Travel bans in Middle East restrict study abroad options

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Due to ongoing conflict in the the Middle East and new travel warnings issued by the U.S. State Department, the Occidental International Programs Office (IPO) recently revised its application process to be more stringent for several territories in the region, including Israel, the West Bank and Gaza. The stricter application process has caused some students committed to traveling to these regions to take a leave of absence and enroll directly in foreign universities.

Occidental policy states that if the Department of State issues a travel warning in a country, the school cannot send students to that country without permission from the dean of students. Students have the option to appeal to the IPO to have their case reassessed so they can remain enrolled in their program.

In determining its decision, the office examines the individual study abroad program, personal information about the student and time frame of the travel warning, according to IPO Executive Director Robin Craggs. She noted these decisions can be difficult given how unpredictable the situations in certain countries can be.

“If things had changed one week, two weeks, a month into their program, we would be in a position of having to reassess,” Craggs said. “We would be obligated to bring them back to Occidental College and have them finish the semester with us.”

The IPO offers programs in five Middle Eastern countries: Israel, Jordan, Oman, Turkey and United Arab Emirates. Five students have applied to study abroad in the Middle East for the upcoming semester as of Sept. 8, according to Craggs, a small decrease from the six students who went last spring.

“There are so many options for study abroad now, the Middle East just isn’t drawing students,” Craggs said. “Can I say that it’s a direct result of the tensions in the areas? I’m afraid I cannot.”

The travel warnings affect Diplomacy and World Affairs (DWA) major Ali Goldberg (junior), who will leave for Haifa, Israel in October for her semester abroad. She knew before applying that there would be additional forms and signatures needed to be able to study abroad in Israel due to its long-standing travel warning. However, this summer’s conflict between Israel and Hamas complicated her application process even further.

“The fighting broke out and basically what ended up happening was that I was told [by the IPO] that I probably wouldn’t be able to go,” Goldberg said.

The IPO rejected Goldberg’s initial appeal to study abroad due to the renewed violence in the region. Goldberg ultimately decided to take a leave of absence from Occidental and enroll directly through the Council on International Educational Exchange (CIEE) program in Haifa, Israel. To her, having the opportunity to learn first-hand about the culture she focuses her studies on in school is crucial.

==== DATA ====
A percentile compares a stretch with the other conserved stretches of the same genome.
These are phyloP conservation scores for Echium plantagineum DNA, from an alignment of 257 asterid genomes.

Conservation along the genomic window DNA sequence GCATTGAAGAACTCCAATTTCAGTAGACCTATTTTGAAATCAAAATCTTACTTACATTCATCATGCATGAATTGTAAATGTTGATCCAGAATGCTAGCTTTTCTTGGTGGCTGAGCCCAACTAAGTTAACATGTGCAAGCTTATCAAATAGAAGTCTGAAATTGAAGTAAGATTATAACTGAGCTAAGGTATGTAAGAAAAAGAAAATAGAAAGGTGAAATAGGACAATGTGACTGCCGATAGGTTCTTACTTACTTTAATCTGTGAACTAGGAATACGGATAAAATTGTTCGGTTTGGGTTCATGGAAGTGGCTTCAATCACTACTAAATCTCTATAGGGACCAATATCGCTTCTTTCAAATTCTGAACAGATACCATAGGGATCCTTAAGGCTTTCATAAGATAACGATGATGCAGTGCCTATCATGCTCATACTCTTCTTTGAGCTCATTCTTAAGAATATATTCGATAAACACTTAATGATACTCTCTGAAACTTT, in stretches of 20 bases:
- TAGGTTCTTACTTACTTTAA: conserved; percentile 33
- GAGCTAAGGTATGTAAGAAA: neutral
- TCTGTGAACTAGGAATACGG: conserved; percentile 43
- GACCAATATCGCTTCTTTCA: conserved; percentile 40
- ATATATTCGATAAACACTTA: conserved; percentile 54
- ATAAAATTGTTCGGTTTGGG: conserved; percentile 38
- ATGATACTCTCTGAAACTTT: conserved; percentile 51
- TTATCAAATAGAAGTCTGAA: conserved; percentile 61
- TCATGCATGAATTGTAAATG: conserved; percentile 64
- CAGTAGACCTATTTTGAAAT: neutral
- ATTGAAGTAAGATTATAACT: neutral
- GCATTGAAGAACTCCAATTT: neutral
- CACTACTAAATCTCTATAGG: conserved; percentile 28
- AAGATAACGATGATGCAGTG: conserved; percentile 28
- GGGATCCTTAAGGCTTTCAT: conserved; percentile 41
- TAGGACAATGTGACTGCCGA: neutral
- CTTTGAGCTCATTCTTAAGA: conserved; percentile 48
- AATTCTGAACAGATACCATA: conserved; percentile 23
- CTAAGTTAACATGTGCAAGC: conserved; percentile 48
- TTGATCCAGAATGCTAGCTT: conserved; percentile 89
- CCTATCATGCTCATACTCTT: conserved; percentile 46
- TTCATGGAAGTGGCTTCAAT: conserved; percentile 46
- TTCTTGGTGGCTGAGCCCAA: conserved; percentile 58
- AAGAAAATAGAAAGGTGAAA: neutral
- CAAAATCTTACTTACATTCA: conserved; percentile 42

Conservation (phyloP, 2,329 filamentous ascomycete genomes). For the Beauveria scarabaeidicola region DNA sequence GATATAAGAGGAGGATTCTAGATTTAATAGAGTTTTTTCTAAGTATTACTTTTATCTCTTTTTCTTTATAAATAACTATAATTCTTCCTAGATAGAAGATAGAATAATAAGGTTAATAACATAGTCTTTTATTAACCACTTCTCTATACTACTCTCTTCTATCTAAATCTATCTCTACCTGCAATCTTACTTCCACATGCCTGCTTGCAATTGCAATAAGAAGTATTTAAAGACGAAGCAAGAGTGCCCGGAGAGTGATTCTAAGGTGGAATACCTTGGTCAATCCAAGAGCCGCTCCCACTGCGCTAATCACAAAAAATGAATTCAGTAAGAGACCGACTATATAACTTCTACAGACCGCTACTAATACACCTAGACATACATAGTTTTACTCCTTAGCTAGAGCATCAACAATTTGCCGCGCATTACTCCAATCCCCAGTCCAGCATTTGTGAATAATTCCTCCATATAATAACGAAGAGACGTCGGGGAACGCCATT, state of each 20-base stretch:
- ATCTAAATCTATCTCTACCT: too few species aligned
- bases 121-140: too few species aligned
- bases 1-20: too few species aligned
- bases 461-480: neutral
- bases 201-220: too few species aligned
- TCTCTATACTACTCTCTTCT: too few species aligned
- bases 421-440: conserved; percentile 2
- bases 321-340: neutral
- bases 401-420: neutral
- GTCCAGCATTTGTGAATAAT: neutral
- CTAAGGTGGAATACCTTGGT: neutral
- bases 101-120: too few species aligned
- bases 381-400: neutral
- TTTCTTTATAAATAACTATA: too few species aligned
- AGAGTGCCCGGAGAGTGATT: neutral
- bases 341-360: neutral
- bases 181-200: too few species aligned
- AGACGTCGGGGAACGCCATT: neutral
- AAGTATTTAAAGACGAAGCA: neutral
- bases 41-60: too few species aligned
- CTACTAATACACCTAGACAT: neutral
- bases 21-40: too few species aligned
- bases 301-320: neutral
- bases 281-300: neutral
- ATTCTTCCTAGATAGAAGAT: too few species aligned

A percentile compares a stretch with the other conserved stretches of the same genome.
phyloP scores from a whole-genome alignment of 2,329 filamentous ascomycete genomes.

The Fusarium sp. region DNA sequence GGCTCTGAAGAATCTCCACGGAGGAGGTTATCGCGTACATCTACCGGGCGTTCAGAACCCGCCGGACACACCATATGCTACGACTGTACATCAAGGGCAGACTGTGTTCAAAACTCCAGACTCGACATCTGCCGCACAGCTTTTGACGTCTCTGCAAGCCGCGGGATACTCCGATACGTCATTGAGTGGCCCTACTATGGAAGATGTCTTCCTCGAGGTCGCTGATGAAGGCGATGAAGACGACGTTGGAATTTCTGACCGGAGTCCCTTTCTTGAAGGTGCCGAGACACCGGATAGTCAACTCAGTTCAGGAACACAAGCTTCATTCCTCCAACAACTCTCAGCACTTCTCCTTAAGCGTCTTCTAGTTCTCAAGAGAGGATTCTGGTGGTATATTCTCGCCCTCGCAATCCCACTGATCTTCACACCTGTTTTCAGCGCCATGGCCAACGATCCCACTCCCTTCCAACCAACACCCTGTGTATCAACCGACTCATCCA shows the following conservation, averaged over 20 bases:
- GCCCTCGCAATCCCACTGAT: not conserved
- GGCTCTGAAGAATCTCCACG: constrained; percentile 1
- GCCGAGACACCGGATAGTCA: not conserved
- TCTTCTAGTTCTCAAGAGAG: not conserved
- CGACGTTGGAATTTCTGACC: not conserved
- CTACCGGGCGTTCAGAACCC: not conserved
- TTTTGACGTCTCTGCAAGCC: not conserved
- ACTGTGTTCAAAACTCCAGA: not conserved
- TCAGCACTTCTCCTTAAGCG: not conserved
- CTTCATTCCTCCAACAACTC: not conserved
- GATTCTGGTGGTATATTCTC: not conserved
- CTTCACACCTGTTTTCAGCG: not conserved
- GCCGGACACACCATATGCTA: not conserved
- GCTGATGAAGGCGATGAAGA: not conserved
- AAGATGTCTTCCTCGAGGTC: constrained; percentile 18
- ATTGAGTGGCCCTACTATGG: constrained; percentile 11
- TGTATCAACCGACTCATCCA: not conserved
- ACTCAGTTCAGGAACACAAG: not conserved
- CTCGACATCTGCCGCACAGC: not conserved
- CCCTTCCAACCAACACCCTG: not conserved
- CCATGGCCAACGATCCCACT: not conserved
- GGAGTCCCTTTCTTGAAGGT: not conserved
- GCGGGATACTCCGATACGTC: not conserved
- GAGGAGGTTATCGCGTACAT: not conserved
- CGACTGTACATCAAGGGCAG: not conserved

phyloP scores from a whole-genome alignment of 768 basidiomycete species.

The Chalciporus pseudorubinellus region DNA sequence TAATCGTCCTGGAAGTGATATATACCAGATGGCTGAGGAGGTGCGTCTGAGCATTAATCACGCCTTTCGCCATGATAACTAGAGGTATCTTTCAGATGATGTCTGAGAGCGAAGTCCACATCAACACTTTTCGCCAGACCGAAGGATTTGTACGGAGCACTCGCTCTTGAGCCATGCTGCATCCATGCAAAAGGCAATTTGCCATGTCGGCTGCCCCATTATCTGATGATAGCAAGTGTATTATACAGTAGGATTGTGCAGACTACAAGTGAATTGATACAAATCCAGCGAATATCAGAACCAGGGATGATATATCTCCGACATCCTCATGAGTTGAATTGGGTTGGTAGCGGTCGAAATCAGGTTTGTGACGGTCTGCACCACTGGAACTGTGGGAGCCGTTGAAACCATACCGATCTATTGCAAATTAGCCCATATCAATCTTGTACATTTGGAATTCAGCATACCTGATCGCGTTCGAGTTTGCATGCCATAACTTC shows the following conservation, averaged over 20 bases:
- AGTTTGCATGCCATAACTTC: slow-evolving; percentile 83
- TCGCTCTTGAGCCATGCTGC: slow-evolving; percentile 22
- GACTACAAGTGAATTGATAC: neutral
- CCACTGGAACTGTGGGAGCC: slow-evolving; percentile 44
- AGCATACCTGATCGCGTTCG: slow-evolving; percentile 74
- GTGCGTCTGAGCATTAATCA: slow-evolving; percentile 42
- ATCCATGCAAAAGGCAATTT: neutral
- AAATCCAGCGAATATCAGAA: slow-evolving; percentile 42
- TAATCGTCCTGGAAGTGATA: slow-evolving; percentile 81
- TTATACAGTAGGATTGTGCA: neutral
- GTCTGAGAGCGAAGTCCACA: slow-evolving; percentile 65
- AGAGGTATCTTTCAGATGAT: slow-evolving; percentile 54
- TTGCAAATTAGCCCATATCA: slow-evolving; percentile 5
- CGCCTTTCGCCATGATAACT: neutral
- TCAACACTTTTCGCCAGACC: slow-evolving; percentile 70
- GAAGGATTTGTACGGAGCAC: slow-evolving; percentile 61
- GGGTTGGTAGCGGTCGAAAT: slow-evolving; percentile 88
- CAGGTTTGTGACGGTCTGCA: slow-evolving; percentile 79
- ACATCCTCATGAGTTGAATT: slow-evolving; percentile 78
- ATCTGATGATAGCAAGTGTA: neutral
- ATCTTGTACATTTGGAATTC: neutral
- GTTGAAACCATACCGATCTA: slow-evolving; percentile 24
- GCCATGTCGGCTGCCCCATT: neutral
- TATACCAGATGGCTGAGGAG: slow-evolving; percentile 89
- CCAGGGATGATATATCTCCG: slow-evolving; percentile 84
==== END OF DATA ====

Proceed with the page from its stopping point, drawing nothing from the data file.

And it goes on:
“I’m a DWA major and because I want my area of focus to be in the Middle East, I thought it was pretty instrumental that I go abroad in the Middle East. And, especially because I’m studying Arabic, I’d like to go to a country where I could really study it and learn it,” Goldberg said.

Although there is an official cease-fire between Hamas and Israel, there is still no guarantee that CIEE will hold its international study abroad program in Haifa, which is supposed to begin on Oct. 22.

“I’m just terrified that something is going to happen between now and then and CIEE will cancel its program and then I won’t be able to attend school for a semester,” Goldberg said.

But according to IPO, Goldberg’s case is rare, and appeal reassessment is only necessary when the travel warning is as high as Israel’s.

“The college is really in a position where, unless there is direct evidence that the student can be safe, we cannot officially sponsor a student,” Craggs said.

For DWA major Janan Burni (senior), who studied abroad in Oman and Jordan in the summer and fall of 2014, there was no additional process needed to apply to her programs.

“I went specifically because I’ve been studying Arabic since the beginning of high school and the Middle East is my focus through DWA so it made sense,” Burni said.

During her time abroad, the advisory committee issued a travel alert, a warning of potential conflict, but Burni’s studies were unaffected.

“There was a travel warning when I was in [Amman]. IPO contacted me to make sure I was okay. Jordan is a pretty stable country. I didn’t feel unsafe at all,” Burni said.

To Burni, living in the Middle East means being constantly aware of political affairs, but this directed attention is part of the educational experience of studying in a foreign country.

“There is a lot of stigma about the Middle East and about all the conflict, you know, ‘It’s so dangerous to be over there,’ but there’s so much more to it,” Burni said. “People just think it’s constant chaos, and it’s not the case. There are a lot of real issues happening, but there is so much more to people’s lives. Depending on where you live, your situation is different, too. We got to see a little bit of both.”